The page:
Cogito et scio invicem . . .










     This paper I wrote while working in the Blood Flow Laboratory of the Vascular Surgical Services of Philip N. Sawyer, M.D., at the State University of New York Downstate Medical Center in Brooklyn, New York.  It is published in a book titled, "Noninvasive Cardiovascular Diagnosis: Current Concepts." ref.


                                        CHAPTER 22                               Page 205


                  Diagnosis of Atypical Raynaud's Phenomenon


P.N. Sawyer, M. L. Stark, L. N. Malik, B. Stanczewski, and R. M. Stillman   

Vascular Surgical Services and Vascular Surgical Research Laboratory, Departments of Surgery and Surgical Research, Downstate Medical Center, The State University of New York, Brooklyn, New York, USA


Frequently patients present with mild but distressing cold sensitivity or numbness in the digits, but a definitive diagnosis of Raynaud's phenomenon, although strongly suggested, is never authenticated.  Detailed laboratory testing including blood flow studies using the Barcroft technique and Doppler blood flow determination seem to provide an objective method of diagnosing these cases of "atypical Raynaud's phenomenon."  However, more research in this area is needed.

In his classic monograph in 1863, Maurice Raynaud first described the pathological process, known today as Raynaud's disease, in a series of patients who had blue hands and/or fingertips and, less commonly, blue feet or toes (1).  In an attempt to find the cause of the problem he suggested that it was attributable to small vessel vasospastic abnormality mediated via the sympathetic nervous system.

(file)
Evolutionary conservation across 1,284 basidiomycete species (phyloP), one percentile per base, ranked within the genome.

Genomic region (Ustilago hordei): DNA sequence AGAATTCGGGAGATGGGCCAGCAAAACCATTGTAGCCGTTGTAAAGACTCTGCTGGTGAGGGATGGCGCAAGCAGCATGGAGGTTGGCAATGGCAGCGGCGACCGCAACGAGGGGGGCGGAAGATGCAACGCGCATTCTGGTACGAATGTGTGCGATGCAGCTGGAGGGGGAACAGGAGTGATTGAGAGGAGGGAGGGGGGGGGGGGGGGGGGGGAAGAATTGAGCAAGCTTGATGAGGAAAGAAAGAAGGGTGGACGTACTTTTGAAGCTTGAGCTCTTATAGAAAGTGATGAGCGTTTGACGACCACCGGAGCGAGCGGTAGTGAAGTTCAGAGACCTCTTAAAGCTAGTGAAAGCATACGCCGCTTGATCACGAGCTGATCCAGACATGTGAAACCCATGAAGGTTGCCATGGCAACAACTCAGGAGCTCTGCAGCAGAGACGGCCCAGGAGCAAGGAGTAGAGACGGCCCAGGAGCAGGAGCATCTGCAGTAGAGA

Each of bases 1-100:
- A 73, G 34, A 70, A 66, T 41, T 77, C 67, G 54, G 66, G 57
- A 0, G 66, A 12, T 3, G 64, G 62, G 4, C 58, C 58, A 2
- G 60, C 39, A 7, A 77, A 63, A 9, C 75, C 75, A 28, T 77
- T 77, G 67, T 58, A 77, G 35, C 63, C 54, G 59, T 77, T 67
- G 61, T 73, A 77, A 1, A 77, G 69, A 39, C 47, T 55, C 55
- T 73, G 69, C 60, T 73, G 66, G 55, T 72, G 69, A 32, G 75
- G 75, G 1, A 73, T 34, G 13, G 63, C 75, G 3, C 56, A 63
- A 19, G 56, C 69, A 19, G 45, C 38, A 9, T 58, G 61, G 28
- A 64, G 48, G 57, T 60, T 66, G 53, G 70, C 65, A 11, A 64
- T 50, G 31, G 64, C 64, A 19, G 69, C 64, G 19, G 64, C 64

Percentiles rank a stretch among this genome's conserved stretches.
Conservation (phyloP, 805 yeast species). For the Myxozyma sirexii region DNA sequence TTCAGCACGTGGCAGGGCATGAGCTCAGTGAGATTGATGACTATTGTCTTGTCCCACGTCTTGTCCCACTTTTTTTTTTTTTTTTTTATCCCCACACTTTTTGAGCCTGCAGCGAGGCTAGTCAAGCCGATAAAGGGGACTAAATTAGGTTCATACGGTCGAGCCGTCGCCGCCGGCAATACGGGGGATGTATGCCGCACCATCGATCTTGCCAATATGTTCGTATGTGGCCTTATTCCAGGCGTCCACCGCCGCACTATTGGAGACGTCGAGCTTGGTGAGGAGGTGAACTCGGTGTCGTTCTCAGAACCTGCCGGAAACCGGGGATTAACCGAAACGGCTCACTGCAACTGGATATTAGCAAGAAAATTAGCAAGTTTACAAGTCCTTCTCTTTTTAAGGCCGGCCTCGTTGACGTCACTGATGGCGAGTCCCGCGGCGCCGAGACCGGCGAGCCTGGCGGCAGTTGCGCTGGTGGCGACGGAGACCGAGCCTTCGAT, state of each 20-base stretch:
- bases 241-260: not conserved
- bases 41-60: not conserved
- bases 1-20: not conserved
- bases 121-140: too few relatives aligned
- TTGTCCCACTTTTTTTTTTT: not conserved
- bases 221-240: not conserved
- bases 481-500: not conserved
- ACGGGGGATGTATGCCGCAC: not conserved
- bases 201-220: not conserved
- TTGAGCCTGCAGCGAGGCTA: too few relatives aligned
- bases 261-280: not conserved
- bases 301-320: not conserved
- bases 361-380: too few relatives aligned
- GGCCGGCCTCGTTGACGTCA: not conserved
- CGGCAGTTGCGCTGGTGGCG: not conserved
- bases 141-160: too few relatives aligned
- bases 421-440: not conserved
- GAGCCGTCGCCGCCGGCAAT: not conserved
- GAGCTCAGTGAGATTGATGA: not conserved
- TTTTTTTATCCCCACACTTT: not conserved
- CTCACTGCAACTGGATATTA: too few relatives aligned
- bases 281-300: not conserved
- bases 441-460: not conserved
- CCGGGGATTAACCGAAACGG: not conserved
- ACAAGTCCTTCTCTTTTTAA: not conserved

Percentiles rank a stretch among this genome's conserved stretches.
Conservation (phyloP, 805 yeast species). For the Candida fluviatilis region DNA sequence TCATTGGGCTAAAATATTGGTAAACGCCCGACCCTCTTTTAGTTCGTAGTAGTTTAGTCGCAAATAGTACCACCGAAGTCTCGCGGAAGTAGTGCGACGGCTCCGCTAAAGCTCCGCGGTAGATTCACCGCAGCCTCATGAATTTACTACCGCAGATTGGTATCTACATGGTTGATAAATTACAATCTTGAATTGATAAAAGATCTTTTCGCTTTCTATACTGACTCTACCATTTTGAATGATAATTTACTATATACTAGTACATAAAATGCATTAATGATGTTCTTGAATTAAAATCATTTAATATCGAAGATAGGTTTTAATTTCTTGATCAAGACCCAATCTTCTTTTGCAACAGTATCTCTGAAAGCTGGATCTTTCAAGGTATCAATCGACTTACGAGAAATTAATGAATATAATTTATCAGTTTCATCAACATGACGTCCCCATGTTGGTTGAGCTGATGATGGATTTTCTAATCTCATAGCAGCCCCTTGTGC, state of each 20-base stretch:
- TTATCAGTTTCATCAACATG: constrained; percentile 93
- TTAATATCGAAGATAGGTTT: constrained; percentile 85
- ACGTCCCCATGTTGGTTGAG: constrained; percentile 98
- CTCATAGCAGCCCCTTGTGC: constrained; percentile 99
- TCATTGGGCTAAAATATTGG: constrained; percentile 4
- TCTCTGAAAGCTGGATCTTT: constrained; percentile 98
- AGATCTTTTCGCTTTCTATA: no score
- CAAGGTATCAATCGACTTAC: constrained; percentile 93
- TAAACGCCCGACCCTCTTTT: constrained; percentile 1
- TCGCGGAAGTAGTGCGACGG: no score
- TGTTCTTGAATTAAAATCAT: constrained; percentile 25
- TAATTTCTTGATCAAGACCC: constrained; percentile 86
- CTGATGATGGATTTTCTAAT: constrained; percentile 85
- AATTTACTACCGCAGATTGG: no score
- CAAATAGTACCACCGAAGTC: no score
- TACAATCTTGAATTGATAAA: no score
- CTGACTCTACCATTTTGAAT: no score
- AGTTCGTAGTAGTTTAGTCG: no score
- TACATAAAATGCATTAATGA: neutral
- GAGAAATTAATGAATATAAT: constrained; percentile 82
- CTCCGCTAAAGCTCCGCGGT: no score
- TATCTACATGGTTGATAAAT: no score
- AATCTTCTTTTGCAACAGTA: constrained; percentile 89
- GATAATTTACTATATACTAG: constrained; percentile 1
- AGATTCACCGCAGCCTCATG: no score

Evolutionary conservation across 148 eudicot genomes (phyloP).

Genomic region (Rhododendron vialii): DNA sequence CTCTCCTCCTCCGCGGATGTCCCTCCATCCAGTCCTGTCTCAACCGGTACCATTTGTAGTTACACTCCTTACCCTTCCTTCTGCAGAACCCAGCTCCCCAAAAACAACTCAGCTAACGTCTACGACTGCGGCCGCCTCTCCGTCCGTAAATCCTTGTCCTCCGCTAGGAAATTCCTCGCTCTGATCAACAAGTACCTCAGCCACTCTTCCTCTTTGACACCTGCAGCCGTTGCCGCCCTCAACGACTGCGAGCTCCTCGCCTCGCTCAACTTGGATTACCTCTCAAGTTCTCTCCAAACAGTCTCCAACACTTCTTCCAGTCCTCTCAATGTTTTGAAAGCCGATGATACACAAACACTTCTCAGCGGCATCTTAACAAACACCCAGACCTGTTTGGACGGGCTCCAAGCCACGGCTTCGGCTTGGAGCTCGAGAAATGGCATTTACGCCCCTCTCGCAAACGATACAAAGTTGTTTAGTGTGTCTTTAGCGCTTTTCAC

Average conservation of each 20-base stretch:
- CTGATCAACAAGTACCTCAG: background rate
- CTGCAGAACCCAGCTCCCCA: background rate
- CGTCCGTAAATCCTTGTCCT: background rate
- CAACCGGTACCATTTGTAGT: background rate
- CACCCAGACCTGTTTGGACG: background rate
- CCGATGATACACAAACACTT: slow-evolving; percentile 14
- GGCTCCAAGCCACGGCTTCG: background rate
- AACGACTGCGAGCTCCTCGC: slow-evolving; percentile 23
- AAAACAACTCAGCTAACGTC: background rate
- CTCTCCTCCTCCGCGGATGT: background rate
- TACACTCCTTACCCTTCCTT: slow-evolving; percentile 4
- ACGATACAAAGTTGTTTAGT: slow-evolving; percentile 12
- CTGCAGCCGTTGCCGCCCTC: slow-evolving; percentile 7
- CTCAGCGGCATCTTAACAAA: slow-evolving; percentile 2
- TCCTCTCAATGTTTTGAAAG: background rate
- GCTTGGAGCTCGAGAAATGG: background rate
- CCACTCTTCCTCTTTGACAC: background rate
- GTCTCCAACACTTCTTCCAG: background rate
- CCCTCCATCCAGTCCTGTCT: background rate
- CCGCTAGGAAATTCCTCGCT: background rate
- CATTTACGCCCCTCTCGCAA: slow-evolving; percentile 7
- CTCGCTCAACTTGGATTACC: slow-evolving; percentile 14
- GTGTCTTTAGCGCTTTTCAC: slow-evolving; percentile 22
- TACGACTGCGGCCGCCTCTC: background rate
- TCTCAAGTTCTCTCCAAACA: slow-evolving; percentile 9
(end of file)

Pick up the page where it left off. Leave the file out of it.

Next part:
In the century since that time, many attempts have been made to categorize these patients.  There has been considerable controversy concerning the etiology (2, 3, 4), pathophysiology (5, 6), and therapy (7) of their symptomatology; it is known that a variety of different diseases begin with a symptom complex that is likely to be labeled "Raynaud's phenomenon" (8).  This inherent confusion is further complicated by the need to differentiate between primary or idiopathical Raynaud's disease and the secondary form.  Yet, this differential diagnosis bears heavily upon prospective treatment and prognosis.

     Originally, changes in the distal arteries observed by arteriography (9) were considered to be objective proof of vasospasm.  However, most individuals appear to develop intimal thickening in the digital arteries in the course of aging despite the absence of Raynaud's type symptoms.  Objective proof of Raynaud's phenomenon is best obtained by demonstration of vasospasm with its characteristic color changes and/or pain after exposure to cold or to psychological stress. (Page 206) Anatomical occlusion of digital arterioles must be excluded to rule out thromboangitis obliterans (Beurger's disease) (9).  Reactive hyperemia, a noninvasive blood flow parameter, seems to present an objective measurement of the competence of vasomotor function to compensate for induced anoxia in the tissues of the forearm and calf.